High-tech simulation manikins were recently installed in the new labs for the West Virginia University (WVU) Potomac State College Bachelor of Science in Nursing (BSN) program, located on the Keyser campus.
As the first group of PSC students enter the BSN program this fall, they will learn nursing skills in high-tech simulation labs and a six-bed skills lab, both of which are nearing completion. They will practice the skills they learn on nine manikins, including a simulation baby, that will perform a variety of functions to augment nursing students’ learning, including pulses and other vital signs; heart and lung sounds; heart rhythms; pupil changes; and bowel sounds.
“The WVU School of Nursing is fortunate to have simulation labs made available to our BSN students on the Beckley and Morgantown campuses, and now our WVU Keyser Campus,” said Tara Hulsey, PhD, RN, CNE, FAAN, who serves as vice president of Health Promotion and Wellness at WVU, and dean of the WVU School of Nursing. “The simulation labs provide a safe practice area for students different from what they receive in a typical classroom setting and help our students become confident, skilled nurses.”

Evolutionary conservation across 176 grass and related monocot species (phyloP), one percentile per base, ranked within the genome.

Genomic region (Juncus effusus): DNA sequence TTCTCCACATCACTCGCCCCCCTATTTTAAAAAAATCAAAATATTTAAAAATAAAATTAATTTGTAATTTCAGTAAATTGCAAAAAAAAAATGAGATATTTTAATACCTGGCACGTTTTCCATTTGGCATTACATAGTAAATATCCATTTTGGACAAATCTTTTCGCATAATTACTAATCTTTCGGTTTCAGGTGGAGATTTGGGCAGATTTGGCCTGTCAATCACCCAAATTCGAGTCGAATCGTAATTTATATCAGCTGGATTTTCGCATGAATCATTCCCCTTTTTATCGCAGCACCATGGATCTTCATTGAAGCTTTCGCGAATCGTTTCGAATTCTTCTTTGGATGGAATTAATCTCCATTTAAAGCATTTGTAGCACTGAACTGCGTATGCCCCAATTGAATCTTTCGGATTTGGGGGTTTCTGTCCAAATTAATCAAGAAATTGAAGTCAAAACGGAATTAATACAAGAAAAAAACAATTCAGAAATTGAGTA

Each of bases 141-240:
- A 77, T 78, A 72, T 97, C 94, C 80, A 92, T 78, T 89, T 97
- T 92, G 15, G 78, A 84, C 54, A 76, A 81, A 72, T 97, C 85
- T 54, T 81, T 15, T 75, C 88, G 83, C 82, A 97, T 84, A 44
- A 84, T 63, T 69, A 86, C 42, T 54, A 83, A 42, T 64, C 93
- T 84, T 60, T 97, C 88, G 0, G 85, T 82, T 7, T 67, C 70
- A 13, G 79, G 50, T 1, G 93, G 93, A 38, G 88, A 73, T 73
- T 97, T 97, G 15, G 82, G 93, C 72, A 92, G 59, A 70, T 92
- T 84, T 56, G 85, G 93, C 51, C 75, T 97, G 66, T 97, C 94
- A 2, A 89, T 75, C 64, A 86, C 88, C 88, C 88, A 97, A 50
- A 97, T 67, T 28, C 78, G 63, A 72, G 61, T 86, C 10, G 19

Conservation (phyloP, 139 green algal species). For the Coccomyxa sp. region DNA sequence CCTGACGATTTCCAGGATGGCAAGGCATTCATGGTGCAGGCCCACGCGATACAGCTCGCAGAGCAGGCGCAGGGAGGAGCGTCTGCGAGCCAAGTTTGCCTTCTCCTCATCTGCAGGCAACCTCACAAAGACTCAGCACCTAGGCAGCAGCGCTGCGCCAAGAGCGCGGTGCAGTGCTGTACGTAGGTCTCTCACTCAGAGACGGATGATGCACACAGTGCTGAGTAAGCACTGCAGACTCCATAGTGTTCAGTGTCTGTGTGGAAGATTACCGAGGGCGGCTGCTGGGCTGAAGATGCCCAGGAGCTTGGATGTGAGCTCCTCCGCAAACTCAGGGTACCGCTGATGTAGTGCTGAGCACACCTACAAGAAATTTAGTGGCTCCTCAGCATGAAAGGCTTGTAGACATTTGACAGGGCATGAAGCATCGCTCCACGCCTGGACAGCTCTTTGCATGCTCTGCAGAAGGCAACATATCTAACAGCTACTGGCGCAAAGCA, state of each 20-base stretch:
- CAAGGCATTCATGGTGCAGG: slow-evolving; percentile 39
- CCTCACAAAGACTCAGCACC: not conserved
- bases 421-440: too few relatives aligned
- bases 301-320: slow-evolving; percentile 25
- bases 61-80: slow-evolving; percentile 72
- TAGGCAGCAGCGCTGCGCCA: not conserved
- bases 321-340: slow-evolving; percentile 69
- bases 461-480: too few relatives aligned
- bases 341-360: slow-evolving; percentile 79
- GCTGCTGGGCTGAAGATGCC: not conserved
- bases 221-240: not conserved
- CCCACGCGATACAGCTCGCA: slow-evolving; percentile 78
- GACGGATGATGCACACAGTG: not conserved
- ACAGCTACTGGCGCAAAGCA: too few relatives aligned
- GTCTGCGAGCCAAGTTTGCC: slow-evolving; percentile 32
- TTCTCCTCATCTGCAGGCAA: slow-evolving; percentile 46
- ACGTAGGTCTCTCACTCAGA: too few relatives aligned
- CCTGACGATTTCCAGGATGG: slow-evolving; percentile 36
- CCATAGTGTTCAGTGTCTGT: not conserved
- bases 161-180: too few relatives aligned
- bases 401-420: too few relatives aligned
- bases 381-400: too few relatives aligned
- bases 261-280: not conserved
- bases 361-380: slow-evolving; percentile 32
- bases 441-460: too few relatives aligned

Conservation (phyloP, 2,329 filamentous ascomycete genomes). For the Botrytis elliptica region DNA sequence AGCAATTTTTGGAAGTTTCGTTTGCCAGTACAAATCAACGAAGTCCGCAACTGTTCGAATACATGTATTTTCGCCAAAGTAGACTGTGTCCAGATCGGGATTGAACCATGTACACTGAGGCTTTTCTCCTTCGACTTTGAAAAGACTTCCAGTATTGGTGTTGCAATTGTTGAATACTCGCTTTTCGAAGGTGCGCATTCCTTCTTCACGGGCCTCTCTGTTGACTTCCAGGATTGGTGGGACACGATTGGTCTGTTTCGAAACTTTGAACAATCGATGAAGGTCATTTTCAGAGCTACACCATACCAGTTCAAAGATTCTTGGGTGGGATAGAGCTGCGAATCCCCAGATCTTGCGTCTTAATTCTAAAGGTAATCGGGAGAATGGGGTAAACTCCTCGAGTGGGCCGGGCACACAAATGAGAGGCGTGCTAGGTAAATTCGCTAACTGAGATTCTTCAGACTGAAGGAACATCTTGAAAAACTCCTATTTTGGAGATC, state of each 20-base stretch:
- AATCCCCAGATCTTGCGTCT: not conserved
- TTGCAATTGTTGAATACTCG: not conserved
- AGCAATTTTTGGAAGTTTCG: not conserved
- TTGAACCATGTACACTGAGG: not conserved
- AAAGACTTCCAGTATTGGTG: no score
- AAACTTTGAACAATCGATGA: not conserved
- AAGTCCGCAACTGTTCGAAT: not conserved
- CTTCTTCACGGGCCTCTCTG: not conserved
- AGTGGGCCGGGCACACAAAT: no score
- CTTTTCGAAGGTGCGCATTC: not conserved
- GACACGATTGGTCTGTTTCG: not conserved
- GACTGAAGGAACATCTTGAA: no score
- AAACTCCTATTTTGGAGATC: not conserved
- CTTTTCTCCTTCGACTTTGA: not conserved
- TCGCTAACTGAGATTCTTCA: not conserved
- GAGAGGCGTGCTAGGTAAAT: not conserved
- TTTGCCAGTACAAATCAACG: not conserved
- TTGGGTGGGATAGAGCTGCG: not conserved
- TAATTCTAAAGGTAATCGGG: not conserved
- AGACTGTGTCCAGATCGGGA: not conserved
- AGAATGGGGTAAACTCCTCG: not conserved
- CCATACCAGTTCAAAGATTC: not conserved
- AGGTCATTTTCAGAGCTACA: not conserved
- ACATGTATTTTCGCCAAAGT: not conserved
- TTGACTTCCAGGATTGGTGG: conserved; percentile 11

The manikins, which have very human-like functions, can be controlled in manual or automatic mode, speaking some words and phrases, crying, moaning, and screaming to augment real-life health situations.
In addition, each bed unit will be equipped to mimic what the student sees in the healthcare setting in order to learn in the most realistic environment possible, including an electric medical-surgical hospital bed; simulated oxygen/air/suction headwall; IV pump; feeding pump; and other healthcare-related equipment.
Students will also learn to draw blood, insert IVs and urinary catheters, and perform other nursing skills on manikins and other healthcare simulation models.
“We are so excited about our simulation labs and the products we have purchased,” stated April Shapiro, PhD, RN, Potomac State College BSN chairperson. “Keyser nursing students will be learning 21st century nursing interventions and critical thinking skills from experienced faculty in a high-tech environment that will prepare them for the complex patient care required in today’s demanding healthcare environment. Students will further refine their skills by providing hands-on care in a variety of clinical sites guided by faculty and precepting nurses. Our students will be ready for the real world.”
For information about the WVU School of Nursing program on the Keyser campus, contact Dr. Shapiro at firstname.lastname@example.org or by calling (304) 788-7176.